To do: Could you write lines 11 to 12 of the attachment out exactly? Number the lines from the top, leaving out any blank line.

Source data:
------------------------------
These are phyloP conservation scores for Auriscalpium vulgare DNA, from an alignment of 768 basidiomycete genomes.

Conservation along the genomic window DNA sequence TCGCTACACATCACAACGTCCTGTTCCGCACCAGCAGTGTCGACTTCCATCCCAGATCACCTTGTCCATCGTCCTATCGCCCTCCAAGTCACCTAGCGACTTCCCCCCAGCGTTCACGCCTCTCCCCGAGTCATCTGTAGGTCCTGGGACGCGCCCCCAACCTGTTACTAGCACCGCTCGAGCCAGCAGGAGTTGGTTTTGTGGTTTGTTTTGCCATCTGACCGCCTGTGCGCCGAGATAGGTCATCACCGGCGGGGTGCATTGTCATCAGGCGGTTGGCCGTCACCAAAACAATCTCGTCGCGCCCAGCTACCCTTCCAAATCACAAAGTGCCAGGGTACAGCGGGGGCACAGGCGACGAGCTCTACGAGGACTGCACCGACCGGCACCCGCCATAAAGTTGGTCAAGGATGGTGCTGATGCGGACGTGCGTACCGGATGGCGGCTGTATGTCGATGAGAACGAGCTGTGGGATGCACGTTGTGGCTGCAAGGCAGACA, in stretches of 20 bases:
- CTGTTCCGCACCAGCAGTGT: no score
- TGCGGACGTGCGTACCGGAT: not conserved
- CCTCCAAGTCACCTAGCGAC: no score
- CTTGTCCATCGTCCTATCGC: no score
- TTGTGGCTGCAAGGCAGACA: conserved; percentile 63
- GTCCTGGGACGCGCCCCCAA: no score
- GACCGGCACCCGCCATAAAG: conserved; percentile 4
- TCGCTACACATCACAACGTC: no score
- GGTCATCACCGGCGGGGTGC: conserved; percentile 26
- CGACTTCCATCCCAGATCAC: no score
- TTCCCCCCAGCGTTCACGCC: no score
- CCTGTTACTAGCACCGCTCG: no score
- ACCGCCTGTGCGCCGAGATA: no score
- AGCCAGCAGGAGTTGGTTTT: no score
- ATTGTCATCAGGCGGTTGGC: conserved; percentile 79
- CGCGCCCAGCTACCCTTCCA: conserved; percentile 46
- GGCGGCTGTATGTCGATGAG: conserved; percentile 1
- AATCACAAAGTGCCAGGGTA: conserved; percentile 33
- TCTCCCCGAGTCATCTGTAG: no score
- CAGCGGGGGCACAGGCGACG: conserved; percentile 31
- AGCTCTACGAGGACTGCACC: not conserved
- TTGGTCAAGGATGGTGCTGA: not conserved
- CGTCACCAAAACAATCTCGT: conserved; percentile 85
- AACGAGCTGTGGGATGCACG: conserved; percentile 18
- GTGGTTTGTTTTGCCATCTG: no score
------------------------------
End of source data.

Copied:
- GGTCATCACCGGCGGGGTGC: conserved; percentile 26
- CGACTTCCATCCCAGATCAC: no score